David Myer's Theory Of Personality Essay

1684 Words 7 Pages
Defined by the differences in characteristic patterns of thinking, feeling, and behaving, personality is as unique as a fingerprint. It is what differentiates us from other human beings and forms a person as a whole (“Personality”). Chapter 13 of David Myer’s Psychology focuses on personality and discusses its associated theories – the psychodynamic, humanistic, trait, and social-cognitive theories – as well as today’s research on one’s self.
Sigmund Freud, an Austrian doctor of medicine, first touched the subject of psychology when he treated patients with disorders that didn’t have a neurological background. Determined to find the causes of said disorders, Freud set out and laid the foundations for today’s psychology. Born and raised in
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Much like the nature nurture issue, this theory relies on observation, conditioning, and interaction with our surroundings. According to Bandura’s reciprocal determinism, behavior, internal cognition, and environment all affect each other, finally defining our personality. In addition, the social-cognitive theory places emphasis on personal control.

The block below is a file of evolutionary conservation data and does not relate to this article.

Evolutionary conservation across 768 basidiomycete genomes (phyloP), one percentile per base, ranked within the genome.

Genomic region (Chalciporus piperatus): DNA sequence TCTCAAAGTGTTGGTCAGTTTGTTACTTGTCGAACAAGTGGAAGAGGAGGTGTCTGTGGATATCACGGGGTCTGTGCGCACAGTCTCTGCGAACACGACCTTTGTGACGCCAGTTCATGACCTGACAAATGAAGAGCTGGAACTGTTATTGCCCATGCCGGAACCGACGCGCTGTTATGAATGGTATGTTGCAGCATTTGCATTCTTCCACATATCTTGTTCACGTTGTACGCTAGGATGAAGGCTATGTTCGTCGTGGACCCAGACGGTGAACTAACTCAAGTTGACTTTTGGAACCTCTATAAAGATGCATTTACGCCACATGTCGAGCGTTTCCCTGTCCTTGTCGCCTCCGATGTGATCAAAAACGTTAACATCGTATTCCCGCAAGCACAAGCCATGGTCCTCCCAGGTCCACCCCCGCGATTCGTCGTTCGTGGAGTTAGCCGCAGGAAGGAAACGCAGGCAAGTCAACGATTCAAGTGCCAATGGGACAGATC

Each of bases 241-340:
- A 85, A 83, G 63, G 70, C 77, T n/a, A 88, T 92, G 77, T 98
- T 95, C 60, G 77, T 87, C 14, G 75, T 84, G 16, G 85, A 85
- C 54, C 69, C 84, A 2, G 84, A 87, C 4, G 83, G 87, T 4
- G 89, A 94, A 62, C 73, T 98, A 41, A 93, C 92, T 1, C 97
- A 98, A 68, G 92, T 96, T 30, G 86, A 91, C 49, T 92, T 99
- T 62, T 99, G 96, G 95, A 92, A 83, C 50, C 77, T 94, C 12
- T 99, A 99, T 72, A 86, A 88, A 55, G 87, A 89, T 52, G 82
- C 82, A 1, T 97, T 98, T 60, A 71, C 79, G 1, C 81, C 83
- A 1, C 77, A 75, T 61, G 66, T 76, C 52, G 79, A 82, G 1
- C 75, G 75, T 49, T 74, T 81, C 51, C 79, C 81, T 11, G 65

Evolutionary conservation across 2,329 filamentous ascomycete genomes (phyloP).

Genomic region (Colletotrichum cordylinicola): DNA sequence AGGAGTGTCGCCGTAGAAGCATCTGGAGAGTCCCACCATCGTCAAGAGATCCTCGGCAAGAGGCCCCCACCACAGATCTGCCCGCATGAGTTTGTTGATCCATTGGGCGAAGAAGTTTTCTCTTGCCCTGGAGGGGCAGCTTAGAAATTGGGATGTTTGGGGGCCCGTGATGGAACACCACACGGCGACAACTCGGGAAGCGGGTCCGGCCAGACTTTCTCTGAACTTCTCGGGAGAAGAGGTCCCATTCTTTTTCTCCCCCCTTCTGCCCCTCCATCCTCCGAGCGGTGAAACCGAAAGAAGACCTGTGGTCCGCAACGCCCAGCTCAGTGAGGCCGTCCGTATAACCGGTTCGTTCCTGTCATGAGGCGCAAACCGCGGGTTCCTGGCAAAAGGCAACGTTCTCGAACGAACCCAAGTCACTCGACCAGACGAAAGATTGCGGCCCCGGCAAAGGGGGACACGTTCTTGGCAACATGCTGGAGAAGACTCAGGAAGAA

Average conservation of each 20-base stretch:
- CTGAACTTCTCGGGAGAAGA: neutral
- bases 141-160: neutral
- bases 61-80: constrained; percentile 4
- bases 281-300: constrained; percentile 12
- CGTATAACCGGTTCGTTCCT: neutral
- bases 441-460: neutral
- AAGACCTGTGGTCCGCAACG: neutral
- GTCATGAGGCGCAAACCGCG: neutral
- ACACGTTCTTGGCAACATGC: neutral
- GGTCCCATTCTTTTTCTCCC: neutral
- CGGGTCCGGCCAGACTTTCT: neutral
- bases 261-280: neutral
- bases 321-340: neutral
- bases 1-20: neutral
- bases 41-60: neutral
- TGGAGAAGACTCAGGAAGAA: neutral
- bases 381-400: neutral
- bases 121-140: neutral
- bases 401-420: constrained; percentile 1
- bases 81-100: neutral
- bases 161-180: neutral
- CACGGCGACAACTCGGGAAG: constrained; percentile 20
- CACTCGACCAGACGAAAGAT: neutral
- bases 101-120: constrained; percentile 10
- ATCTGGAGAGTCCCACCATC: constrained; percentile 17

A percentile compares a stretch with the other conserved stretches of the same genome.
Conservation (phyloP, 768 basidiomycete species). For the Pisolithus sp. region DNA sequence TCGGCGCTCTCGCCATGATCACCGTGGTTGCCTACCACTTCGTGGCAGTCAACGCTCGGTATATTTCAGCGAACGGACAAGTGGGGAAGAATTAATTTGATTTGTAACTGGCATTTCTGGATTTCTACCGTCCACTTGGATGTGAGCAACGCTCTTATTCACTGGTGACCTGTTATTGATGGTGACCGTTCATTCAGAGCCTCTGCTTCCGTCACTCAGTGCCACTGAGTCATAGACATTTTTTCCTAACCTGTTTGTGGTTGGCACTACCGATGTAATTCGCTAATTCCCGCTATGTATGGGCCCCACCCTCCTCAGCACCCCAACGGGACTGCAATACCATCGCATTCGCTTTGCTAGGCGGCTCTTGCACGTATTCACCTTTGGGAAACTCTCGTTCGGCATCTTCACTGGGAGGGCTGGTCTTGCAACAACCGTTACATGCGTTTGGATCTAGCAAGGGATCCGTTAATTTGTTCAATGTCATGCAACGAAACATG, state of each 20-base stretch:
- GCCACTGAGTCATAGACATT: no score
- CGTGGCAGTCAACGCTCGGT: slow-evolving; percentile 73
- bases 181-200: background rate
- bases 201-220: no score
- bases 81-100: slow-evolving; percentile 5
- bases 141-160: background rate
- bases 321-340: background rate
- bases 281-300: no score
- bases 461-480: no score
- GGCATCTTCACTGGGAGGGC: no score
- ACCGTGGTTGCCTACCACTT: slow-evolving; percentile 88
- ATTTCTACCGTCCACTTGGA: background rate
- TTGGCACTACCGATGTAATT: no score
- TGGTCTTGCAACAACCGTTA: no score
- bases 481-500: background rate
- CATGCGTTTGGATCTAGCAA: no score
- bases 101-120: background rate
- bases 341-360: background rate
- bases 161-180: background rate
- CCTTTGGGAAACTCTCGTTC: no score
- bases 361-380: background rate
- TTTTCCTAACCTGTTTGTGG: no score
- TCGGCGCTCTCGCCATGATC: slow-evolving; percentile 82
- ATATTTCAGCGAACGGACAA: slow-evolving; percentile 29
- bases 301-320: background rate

People who believe that they control their own destiny (internal locus of control) achieve more and enjoy better health. Based on this information, control, including self-control, enhances our life quality. People with a lot of self-control generally feel in charge, which keeps them focused and empowered. Luckily, self-control and willpower can be learned, but it requires a lot of energy. Starting a diet or quitting smoking sometimes seems overwhelming, but many people succeeded, even though they lacked self-control at the beginning.
In contrast, feeling helpless due to traumatic events makes us feel hopeless and depressed. People who are forced into losing control suffer an unworthy life compared to those who are free. Yet, too much freedom can decrease life satisfaction. Given too many choices, the information overload becomes unbearable and stress or anxiety takes

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